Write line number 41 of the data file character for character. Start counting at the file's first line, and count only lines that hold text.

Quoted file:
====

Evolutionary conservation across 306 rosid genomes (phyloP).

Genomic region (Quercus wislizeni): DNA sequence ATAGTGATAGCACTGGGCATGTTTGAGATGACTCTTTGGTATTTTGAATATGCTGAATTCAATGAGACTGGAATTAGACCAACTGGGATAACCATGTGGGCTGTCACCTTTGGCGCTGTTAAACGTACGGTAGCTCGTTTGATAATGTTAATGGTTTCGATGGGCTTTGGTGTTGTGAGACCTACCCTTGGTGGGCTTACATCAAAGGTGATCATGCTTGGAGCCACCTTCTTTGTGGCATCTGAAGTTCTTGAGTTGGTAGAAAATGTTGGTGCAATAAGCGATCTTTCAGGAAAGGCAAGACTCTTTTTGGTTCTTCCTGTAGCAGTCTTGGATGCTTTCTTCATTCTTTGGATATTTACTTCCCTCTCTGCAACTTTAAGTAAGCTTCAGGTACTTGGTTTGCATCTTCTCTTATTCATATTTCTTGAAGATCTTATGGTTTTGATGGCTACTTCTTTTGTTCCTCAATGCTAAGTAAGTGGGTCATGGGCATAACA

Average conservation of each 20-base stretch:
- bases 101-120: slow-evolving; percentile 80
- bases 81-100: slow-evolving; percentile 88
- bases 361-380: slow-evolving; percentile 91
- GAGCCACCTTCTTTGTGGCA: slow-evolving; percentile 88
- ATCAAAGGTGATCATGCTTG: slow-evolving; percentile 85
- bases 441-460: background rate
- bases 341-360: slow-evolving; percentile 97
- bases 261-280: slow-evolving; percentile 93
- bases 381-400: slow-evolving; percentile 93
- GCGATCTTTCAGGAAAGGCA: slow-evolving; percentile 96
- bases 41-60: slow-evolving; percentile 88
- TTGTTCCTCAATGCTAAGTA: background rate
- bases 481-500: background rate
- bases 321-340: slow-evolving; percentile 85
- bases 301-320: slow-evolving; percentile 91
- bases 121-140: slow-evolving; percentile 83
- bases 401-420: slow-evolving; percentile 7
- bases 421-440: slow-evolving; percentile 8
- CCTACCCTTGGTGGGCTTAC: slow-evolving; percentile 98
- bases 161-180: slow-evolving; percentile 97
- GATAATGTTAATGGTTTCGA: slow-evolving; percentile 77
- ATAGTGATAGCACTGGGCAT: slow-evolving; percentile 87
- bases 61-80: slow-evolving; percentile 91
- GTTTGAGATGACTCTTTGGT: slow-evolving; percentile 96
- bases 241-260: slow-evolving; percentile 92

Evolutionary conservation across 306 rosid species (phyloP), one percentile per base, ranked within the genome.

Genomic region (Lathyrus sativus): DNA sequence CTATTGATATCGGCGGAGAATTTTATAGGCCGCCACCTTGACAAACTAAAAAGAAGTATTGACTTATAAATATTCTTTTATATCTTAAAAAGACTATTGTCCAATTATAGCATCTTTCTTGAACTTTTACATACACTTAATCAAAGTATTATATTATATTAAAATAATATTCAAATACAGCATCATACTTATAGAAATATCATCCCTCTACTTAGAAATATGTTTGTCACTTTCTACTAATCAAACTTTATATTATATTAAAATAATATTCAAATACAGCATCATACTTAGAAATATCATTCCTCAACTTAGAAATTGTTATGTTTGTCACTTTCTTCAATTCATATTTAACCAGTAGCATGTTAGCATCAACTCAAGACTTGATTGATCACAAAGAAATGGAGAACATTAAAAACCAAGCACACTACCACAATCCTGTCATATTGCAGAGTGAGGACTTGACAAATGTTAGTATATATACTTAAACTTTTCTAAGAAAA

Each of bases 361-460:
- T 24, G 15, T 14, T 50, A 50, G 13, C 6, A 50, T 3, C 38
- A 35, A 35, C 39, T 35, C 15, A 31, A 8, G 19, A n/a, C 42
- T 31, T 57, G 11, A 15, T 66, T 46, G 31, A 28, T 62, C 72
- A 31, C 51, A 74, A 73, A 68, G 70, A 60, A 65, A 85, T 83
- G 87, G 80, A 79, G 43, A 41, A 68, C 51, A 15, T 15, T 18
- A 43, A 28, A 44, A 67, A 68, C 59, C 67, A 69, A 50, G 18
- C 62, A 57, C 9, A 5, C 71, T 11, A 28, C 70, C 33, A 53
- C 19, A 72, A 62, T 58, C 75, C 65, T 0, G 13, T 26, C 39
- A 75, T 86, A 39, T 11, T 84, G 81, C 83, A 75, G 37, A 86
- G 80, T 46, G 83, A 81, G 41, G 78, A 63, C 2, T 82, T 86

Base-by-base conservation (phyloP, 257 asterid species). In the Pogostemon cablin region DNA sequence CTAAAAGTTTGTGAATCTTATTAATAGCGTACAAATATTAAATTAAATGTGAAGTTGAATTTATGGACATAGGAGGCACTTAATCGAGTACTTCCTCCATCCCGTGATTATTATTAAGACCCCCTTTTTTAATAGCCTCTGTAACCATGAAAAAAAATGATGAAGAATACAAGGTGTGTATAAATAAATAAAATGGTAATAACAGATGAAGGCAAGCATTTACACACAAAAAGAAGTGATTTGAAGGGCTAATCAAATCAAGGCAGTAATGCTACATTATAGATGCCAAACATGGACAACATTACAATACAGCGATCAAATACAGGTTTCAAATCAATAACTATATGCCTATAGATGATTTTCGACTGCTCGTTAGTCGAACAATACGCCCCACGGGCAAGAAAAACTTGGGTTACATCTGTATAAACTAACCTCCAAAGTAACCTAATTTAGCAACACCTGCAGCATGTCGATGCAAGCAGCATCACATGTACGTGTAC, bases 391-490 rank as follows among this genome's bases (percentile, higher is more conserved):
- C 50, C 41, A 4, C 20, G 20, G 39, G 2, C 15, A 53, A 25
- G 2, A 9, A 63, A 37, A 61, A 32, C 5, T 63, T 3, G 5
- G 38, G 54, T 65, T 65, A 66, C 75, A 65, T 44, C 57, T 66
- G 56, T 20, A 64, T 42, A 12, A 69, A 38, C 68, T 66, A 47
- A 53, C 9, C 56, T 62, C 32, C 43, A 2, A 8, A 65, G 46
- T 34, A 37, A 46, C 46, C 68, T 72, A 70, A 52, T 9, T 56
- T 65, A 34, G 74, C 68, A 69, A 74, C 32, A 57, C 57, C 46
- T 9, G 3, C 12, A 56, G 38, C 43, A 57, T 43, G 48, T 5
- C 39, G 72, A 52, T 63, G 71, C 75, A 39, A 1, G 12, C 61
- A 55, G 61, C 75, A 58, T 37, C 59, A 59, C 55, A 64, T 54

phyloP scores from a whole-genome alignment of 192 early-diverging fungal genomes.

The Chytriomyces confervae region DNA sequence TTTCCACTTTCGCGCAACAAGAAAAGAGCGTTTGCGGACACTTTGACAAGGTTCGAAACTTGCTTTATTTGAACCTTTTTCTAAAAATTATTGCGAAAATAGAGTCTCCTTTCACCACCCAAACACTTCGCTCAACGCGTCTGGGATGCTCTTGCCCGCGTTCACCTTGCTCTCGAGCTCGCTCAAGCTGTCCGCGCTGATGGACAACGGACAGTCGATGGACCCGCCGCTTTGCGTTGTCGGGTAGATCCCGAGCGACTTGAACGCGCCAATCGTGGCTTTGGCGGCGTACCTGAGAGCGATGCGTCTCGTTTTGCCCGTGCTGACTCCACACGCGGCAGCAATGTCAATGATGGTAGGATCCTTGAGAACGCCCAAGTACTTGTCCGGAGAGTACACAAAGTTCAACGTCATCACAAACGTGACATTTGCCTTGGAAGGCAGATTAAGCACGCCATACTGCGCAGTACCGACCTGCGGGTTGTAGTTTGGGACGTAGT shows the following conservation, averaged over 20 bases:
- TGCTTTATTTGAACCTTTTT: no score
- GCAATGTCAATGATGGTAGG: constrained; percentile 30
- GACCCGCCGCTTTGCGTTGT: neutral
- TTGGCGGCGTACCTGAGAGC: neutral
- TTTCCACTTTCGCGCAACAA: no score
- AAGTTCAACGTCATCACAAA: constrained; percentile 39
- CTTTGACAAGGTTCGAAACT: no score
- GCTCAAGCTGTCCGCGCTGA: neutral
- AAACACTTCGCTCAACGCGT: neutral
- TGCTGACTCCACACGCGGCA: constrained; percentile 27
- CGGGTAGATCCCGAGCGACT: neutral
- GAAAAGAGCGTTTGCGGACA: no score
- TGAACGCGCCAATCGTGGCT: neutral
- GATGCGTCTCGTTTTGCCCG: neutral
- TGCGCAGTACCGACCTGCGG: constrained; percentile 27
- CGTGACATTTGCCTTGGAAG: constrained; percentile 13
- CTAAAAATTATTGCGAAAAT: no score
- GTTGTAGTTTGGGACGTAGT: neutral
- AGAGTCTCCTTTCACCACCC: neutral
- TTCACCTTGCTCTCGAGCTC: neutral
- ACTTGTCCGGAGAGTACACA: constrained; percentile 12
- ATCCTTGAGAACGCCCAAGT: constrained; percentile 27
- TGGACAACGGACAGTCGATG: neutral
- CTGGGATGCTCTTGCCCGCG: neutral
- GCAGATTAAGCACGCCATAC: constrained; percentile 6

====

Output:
- G 80, T 46, G 83, A 81, G 41, G 78, A 63, C 2, T 82, T 86